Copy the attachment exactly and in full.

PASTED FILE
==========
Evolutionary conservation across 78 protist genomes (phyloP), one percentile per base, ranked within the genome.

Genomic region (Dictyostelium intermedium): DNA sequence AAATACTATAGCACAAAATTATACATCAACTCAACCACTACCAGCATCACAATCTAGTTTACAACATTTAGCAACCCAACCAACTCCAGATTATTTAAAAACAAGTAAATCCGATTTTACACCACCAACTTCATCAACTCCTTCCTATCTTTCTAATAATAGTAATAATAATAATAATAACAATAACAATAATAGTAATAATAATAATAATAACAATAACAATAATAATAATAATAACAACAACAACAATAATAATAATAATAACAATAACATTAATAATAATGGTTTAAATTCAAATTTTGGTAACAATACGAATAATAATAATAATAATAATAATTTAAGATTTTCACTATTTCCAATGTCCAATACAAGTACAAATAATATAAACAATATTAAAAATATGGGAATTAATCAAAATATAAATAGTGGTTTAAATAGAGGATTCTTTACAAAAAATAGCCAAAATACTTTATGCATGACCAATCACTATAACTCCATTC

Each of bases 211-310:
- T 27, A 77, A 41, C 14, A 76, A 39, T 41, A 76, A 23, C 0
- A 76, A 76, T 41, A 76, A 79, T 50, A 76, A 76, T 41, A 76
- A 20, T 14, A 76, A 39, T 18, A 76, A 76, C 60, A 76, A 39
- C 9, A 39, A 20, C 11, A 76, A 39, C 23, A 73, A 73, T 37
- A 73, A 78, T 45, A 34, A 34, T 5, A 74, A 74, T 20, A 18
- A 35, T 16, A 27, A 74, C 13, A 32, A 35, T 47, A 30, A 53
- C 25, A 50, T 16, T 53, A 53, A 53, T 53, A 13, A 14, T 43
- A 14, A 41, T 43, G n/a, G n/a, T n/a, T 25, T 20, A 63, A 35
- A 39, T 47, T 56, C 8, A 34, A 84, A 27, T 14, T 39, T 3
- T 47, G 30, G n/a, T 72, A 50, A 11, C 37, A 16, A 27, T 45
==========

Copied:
Evolutionary conservation across 78 protist genomes (phyloP), one percentile per base, ranked within the genome.

Genomic region (Dictyostelium intermedium): DNA sequence AAATACTATAGCACAAAATTATACATCAACTCAACCACTACCAGCATCACAATCTAGTTTACAACATTTAGCAACCCAACCAACTCCAGATTATTTAAAAACAAGTAAATCCGATTTTACACCACCAACTTCATCAACTCCTTCCTATCTTTCTAATAATAGTAATAATAATAATAATAACAATAACAATAATAGTAATAATAATAATAATAACAATAACAATAATAATAATAATAACAACAACAACAATAATAATAATAATAACAATAACATTAATAATAATGGTTTAAATTCAAATTTTGGTAACAATACGAATAATAATAATAATAATAATAATTTAAGATTTTCACTATTTCCAATGTCCAATACAAGTACAAATAATATAAACAATATTAAAAATATGGGAATTAATCAAAATATAAATAGTGGTTTAAATAGAGGATTCTTTACAAAAAATAGCCAAAATACTTTATGCATGACCAATCACTATAACTCCATTC

Each of bases 211-310:
- T 27, A 77, A 41, C 14, A 76, A 39, T 41, A 76, A 23, C 0
- A 76, A 76, T 41, A 76, A 79, T 50, A 76, A 76, T 41, A 76
- A 20, T 14, A 76, A 39, T 18, A 76, A 76, C 60, A 76, A 39
- C 9, A 39, A 20, C 11, A 76, A 39, C 23, A 73, A 73, T 37
- A 73, A 78, T 45, A 34, A 34, T 5, A 74, A 74, T 20, A 18
- A 35, T 16, A 27, A 74, C 13, A 32, A 35, T 47, A 30, A 53
- C 25, A 50, T 16, T 53, A 53, A 53, T 53, A 13, A 14, T 43
- A 14, A 41, T 43, G n/a, G n/a, T n/a, T 25, T 20, A 63, A 35
- A 39, T 47, T 56, C 8, A 34, A 84, A 27, T 14, T 39, T 3
- T 47, G 30, G n/a, T 72, A 50, A 11, C 37, A 16, A 27, T 45